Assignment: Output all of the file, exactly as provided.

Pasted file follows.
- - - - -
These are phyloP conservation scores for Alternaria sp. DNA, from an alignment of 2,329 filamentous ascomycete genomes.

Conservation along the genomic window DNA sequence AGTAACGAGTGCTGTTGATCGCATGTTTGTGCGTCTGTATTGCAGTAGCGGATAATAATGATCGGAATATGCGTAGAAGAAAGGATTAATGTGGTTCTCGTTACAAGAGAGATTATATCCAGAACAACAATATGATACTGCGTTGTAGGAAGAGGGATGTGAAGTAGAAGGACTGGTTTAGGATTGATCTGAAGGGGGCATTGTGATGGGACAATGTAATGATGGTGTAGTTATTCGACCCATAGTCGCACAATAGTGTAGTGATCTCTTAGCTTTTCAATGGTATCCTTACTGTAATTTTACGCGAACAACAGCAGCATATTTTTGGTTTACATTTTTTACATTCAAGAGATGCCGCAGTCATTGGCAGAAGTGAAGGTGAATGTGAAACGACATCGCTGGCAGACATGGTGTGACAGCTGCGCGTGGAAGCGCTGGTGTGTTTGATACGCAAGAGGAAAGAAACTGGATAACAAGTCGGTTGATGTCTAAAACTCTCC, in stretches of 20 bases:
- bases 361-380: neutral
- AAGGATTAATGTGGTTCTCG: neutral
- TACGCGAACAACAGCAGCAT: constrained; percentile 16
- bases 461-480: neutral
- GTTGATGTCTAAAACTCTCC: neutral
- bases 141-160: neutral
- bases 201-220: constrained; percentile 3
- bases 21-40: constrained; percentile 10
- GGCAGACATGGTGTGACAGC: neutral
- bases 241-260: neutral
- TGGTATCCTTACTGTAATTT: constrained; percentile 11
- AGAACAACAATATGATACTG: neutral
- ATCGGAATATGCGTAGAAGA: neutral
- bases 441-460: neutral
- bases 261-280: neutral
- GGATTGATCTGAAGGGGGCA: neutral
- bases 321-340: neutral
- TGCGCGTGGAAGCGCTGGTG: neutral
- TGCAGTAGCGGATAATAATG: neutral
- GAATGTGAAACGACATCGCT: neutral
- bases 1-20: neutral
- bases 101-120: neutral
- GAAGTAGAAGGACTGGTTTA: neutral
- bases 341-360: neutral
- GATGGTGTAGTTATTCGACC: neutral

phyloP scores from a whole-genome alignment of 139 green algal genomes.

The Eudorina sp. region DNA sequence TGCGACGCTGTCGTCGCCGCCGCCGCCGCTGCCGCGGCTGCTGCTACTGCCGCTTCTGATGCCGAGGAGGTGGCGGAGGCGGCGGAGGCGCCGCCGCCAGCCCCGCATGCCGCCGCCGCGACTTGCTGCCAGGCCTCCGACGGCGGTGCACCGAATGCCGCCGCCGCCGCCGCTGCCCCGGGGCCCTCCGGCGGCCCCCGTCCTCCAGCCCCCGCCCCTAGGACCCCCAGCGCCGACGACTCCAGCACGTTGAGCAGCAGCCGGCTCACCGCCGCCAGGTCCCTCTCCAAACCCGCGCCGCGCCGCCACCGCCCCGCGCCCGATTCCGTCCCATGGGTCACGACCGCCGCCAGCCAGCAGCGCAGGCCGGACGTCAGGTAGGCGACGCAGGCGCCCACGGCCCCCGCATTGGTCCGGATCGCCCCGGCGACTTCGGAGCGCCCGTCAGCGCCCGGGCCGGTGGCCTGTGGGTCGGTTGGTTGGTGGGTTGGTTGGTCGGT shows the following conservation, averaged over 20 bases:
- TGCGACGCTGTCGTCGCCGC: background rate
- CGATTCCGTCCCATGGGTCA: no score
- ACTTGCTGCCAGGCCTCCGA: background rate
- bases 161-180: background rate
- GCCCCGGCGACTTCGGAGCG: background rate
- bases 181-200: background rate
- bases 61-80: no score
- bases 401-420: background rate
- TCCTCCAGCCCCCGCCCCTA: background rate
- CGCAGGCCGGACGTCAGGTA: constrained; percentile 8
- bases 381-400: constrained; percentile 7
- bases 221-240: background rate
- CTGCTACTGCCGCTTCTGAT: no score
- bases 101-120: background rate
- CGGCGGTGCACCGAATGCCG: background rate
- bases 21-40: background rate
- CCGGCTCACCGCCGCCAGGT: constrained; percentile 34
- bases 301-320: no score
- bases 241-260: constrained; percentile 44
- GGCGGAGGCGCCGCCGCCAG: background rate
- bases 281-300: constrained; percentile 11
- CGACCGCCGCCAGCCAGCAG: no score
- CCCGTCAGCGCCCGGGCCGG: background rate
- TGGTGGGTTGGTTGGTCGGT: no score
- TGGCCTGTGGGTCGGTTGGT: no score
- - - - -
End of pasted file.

These are phyloP conservation scores for Alternaria sp. DNA, from an alignment of 2,329 filamentous ascomycete genomes.

Conservation along the genomic window DNA sequence AGTAACGAGTGCTGTTGATCGCATGTTTGTGCGTCTGTATTGCAGTAGCGGATAATAATGATCGGAATATGCGTAGAAGAAAGGATTAATGTGGTTCTCGTTACAAGAGAGATTATATCCAGAACAACAATATGATACTGCGTTGTAGGAAGAGGGATGTGAAGTAGAAGGACTGGTTTAGGATTGATCTGAAGGGGGCATTGTGATGGGACAATGTAATGATGGTGTAGTTATTCGACCCATAGTCGCACAATAGTGTAGTGATCTCTTAGCTTTTCAATGGTATCCTTACTGTAATTTTACGCGAACAACAGCAGCATATTTTTGGTTTACATTTTTTACATTCAAGAGATGCCGCAGTCATTGGCAGAAGTGAAGGTGAATGTGAAACGACATCGCTGGCAGACATGGTGTGACAGCTGCGCGTGGAAGCGCTGGTGTGTTTGATACGCAAGAGGAAAGAAACTGGATAACAAGTCGGTTGATGTCTAAAACTCTCC, in stretches of 20 bases:
- bases 361-380: neutral
- AAGGATTAATGTGGTTCTCG: neutral
- TACGCGAACAACAGCAGCAT: constrained; percentile 16
- bases 461-480: neutral
- GTTGATGTCTAAAACTCTCC: neutral
- bases 141-160: neutral
- bases 201-220: constrained; percentile 3
- bases 21-40: constrained; percentile 10
- GGCAGACATGGTGTGACAGC: neutral
- bases 241-260: neutral
- TGGTATCCTTACTGTAATTT: constrained; percentile 11
- AGAACAACAATATGATACTG: neutral
- ATCGGAATATGCGTAGAAGA: neutral
- bases 441-460: neutral
- bases 261-280: neutral
- GGATTGATCTGAAGGGGGCA: neutral
- bases 321-340: neutral
- TGCGCGTGGAAGCGCTGGTG: neutral
- TGCAGTAGCGGATAATAATG: neutral
- GAATGTGAAACGACATCGCT: neutral
- bases 1-20: neutral
- bases 101-120: neutral
- GAAGTAGAAGGACTGGTTTA: neutral
- bases 341-360: neutral
- GATGGTGTAGTTATTCGACC: neutral

phyloP scores from a whole-genome alignment of 139 green algal genomes.

The Eudorina sp. region DNA sequence TGCGACGCTGTCGTCGCCGCCGCCGCCGCTGCCGCGGCTGCTGCTACTGCCGCTTCTGATGCCGAGGAGGTGGCGGAGGCGGCGGAGGCGCCGCCGCCAGCCCCGCATGCCGCCGCCGCGACTTGCTGCCAGGCCTCCGACGGCGGTGCACCGAATGCCGCCGCCGCCGCCGCTGCCCCGGGGCCCTCCGGCGGCCCCCGTCCTCCAGCCCCCGCCCCTAGGACCCCCAGCGCCGACGACTCCAGCACGTTGAGCAGCAGCCGGCTCACCGCCGCCAGGTCCCTCTCCAAACCCGCGCCGCGCCGCCACCGCCCCGCGCCCGATTCCGTCCCATGGGTCACGACCGCCGCCAGCCAGCAGCGCAGGCCGGACGTCAGGTAGGCGACGCAGGCGCCCACGGCCCCCGCATTGGTCCGGATCGCCCCGGCGACTTCGGAGCGCCCGTCAGCGCCCGGGCCGGTGGCCTGTGGGTCGGTTGGTTGGTGGGTTGGTTGGTCGGT shows the following conservation, averaged over 20 bases:
- TGCGACGCTGTCGTCGCCGC: background rate
- CGATTCCGTCCCATGGGTCA: no score
- ACTTGCTGCCAGGCCTCCGA: background rate
- bases 161-180: background rate
- GCCCCGGCGACTTCGGAGCG: background rate
- bases 181-200: background rate
- bases 61-80: no score
- bases 401-420: background rate
- TCCTCCAGCCCCCGCCCCTA: background rate
- CGCAGGCCGGACGTCAGGTA: constrained; percentile 8
- bases 381-400: constrained; percentile 7
- bases 221-240: background rate
- CTGCTACTGCCGCTTCTGAT: no score
- bases 101-120: background rate
- CGGCGGTGCACCGAATGCCG: background rate
- bases 21-40: background rate
- CCGGCTCACCGCCGCCAGGT: constrained; percentile 34
- bases 301-320: no score
- bases 241-260: constrained; percentile 44
- GGCGGAGGCGCCGCCGCCAG: background rate
- bases 281-300: constrained; percentile 11
- CGACCGCCGCCAGCCAGCAG: no score
- CCCGTCAGCGCCCGGGCCGG: background rate
- TGGTGGGTTGGTTGGTCGGT: no score
- TGGCCTGTGGGTCGGTTGGT: no score